His sister Joyce O'Connor stood bail in the sum of €10,000.
Once the independent surety was approved, he was let out and ordered to appear again on October 8 next.
Mr Fitzpatrick walked from court with a garda escort straight into a media scrum and was surrounded by photographers and camera crews.
He was then ushered into a waiting taxi which whisked him away from the courthouse.
It had been a busy morning for the ex-Anglo chairman; he had been arrested at 5.37am by arrangement at Dublin Airport and from there he was taken to the Bridewell Garda Station.
After being charged there, he emerged from the back of the station at 9.12 am with his head looking downwards and a dark coat draped over both his hands.
He was the last of three prisoners loaded on a Garda van; seconds later it pulled out and brought him on the short drive to the Criminal Courts of Justice Complex at Parkgate Street for his hearing.
At 11.11am, at Dublin District Court, the 17th case was called. Sean Fitzpatrick walked in a doorway from the holding cells into courtroom number one where the public gallery was jam-packed with lawyers, gardai, about 20 journalists and dozens of legally aided unemployed defendants – some who faced drugs, shoplifting, assault and public order charges.
Detective Sergeant Brian Mahon of the Garda Bureau of Fraud Investigation, who has been seconded to the ODCE, told Judge Dunne that the former banker replied “I do” when he was asked if her understood why he had been arrested.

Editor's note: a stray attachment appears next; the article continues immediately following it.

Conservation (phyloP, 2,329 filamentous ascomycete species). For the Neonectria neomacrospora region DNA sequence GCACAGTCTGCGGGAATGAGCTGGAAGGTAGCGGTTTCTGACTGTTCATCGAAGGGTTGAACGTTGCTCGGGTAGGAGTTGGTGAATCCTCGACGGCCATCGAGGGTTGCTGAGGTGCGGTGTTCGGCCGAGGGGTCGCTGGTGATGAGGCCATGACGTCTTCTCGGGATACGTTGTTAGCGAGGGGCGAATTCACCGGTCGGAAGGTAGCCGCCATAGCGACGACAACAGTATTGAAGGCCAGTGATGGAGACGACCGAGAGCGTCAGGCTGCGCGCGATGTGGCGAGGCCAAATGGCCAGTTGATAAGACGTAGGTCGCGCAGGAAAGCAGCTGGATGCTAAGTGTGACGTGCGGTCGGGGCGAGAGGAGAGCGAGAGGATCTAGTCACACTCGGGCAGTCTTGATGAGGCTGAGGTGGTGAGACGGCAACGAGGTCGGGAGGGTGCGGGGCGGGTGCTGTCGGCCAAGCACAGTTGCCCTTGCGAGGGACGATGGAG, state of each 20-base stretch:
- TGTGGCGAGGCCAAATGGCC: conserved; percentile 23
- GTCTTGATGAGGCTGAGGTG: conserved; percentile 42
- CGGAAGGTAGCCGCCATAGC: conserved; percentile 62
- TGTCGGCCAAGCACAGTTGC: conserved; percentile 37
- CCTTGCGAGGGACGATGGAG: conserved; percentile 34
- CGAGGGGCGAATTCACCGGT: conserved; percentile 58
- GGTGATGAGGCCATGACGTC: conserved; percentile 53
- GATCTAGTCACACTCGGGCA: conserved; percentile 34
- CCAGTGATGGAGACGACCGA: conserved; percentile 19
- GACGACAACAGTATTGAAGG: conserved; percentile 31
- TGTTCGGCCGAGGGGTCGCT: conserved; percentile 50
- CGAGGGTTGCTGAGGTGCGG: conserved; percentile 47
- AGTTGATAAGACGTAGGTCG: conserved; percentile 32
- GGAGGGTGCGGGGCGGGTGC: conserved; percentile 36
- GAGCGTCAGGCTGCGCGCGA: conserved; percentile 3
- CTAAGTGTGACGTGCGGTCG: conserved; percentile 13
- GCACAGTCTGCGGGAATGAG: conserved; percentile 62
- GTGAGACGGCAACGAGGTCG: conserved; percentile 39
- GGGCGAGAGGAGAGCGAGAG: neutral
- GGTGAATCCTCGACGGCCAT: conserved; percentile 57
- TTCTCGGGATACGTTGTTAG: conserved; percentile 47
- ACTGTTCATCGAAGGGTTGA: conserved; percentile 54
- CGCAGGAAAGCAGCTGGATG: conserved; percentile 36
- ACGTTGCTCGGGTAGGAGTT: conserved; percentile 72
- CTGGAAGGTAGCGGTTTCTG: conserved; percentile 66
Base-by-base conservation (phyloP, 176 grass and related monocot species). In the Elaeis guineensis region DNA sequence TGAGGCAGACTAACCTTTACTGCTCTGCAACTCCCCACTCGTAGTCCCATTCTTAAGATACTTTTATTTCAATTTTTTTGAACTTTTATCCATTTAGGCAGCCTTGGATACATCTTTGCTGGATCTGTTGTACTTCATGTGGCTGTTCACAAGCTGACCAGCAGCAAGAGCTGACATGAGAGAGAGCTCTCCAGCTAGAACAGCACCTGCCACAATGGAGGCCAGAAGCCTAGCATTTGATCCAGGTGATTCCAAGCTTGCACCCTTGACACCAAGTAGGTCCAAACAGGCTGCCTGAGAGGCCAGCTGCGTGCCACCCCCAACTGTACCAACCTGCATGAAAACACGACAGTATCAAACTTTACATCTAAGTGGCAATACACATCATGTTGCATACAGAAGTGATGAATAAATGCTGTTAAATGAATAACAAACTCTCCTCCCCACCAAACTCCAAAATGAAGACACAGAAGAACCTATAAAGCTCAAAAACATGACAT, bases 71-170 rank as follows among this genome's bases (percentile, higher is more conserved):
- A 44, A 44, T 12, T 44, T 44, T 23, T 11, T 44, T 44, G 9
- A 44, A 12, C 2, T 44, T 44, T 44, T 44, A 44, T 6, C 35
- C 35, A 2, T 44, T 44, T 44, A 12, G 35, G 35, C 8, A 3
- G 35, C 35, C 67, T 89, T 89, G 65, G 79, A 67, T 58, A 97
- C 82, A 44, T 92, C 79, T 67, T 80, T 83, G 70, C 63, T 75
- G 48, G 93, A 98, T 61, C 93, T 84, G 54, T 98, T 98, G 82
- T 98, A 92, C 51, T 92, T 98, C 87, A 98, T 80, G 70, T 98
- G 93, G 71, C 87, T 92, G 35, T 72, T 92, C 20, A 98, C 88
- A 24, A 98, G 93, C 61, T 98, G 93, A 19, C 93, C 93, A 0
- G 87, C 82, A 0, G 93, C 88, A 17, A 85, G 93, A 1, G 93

He was later charged with the 16 offences at 8.08am. “I cautioned him, after each charge his reply was 'no comment',” said Det-Sgt Mahon.
Defence solicitor Michael Staines put it to Det-Sgt Mahon that: “Once he became aware gardai were seeking to arrest him, he contacted you through his solicitor and arranged to meet you at the airport.”
The fraud squad detective agreed that was the case and that throughout Mr Fitzpatrick's travels abroad he has let gardai know where he was at all times.
There was no objection to bail but the officer said that he wanted a €10,000 independent surety to be set.
Granting bail, Judge Dunne ordered Mr Fitzpatrick to sign on every Wednesday at Irishtown Garda station in Dublin, reside at his current address and give gardai 48 hours notice if he intends to change address or leave the country.
The judge stipulated that the signing-on condition would be suspended during periods when Mr Fitzpatrick is out of the jurisdiction.
Mr Fitzpatrick put on his spectacles and got into the box once not to give evidence but to sign his bail bond and then thanked the judge quietly.
His prosecution comes after former Anglo Irish Bank finance director Willie McAteer and the bank's former Bank managing director for Ireland, Patrick Whelan were charged with committing the same offences.
On Monday each man was released on conditional bail of €1,000 with independent surety of €10,000 and both are to appear again at the district court on October 8 next when they are to be served with books of evidence and returned for trial.